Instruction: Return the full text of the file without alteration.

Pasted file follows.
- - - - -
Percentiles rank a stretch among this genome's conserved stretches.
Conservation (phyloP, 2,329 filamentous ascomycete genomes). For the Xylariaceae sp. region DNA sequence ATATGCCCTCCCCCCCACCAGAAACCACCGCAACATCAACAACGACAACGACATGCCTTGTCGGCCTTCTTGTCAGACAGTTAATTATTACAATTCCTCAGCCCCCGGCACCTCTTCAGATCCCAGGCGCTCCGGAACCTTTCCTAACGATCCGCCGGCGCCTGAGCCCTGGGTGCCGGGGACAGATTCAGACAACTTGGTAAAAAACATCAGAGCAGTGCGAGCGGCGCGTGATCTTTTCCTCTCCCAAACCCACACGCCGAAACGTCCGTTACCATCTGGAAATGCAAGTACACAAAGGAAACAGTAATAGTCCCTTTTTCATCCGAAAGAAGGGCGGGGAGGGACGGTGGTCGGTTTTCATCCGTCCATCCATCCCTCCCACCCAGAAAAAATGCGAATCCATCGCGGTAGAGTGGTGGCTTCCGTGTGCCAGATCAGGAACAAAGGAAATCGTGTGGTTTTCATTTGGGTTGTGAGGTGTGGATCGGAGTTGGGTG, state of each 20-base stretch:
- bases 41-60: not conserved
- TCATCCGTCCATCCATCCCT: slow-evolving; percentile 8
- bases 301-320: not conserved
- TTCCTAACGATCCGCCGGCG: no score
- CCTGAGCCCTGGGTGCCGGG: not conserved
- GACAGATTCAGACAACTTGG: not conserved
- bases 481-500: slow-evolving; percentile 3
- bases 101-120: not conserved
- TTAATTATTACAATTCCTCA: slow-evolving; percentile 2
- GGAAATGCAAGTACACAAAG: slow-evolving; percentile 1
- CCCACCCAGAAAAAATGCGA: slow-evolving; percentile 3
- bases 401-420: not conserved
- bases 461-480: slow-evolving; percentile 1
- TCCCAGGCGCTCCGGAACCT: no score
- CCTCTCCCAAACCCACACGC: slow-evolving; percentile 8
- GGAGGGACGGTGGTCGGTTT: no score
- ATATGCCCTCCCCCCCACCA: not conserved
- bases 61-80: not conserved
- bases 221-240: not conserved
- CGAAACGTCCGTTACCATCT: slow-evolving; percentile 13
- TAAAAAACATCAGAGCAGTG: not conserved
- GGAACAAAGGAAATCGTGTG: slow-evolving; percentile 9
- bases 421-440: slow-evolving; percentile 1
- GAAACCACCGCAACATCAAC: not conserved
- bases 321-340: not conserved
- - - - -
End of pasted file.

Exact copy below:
Percentiles rank a stretch among this genome's conserved stretches.
Conservation (phyloP, 2,329 filamentous ascomycete genomes). For the Xylariaceae sp. region DNA sequence ATATGCCCTCCCCCCCACCAGAAACCACCGCAACATCAACAACGACAACGACATGCCTTGTCGGCCTTCTTGTCAGACAGTTAATTATTACAATTCCTCAGCCCCCGGCACCTCTTCAGATCCCAGGCGCTCCGGAACCTTTCCTAACGATCCGCCGGCGCCTGAGCCCTGGGTGCCGGGGACAGATTCAGACAACTTGGTAAAAAACATCAGAGCAGTGCGAGCGGCGCGTGATCTTTTCCTCTCCCAAACCCACACGCCGAAACGTCCGTTACCATCTGGAAATGCAAGTACACAAAGGAAACAGTAATAGTCCCTTTTTCATCCGAAAGAAGGGCGGGGAGGGACGGTGGTCGGTTTTCATCCGTCCATCCATCCCTCCCACCCAGAAAAAATGCGAATCCATCGCGGTAGAGTGGTGGCTTCCGTGTGCCAGATCAGGAACAAAGGAAATCGTGTGGTTTTCATTTGGGTTGTGAGGTGTGGATCGGAGTTGGGTG, state of each 20-base stretch:
- bases 41-60: not conserved
- TCATCCGTCCATCCATCCCT: slow-evolving; percentile 8
- bases 301-320: not conserved
- TTCCTAACGATCCGCCGGCG: no score
- CCTGAGCCCTGGGTGCCGGG: not conserved
- GACAGATTCAGACAACTTGG: not conserved
- bases 481-500: slow-evolving; percentile 3
- bases 101-120: not conserved
- TTAATTATTACAATTCCTCA: slow-evolving; percentile 2
- GGAAATGCAAGTACACAAAG: slow-evolving; percentile 1
- CCCACCCAGAAAAAATGCGA: slow-evolving; percentile 3
- bases 401-420: not conserved
- bases 461-480: slow-evolving; percentile 1
- TCCCAGGCGCTCCGGAACCT: no score
- CCTCTCCCAAACCCACACGC: slow-evolving; percentile 8
- GGAGGGACGGTGGTCGGTTT: no score
- ATATGCCCTCCCCCCCACCA: not conserved
- bases 61-80: not conserved
- bases 221-240: not conserved
- CGAAACGTCCGTTACCATCT: slow-evolving; percentile 13
- TAAAAAACATCAGAGCAGTG: not conserved
- GGAACAAAGGAAATCGTGTG: slow-evolving; percentile 9
- bases 421-440: slow-evolving; percentile 1
- GAAACCACCGCAACATCAAC: not conserved
- bases 321-340: not conserved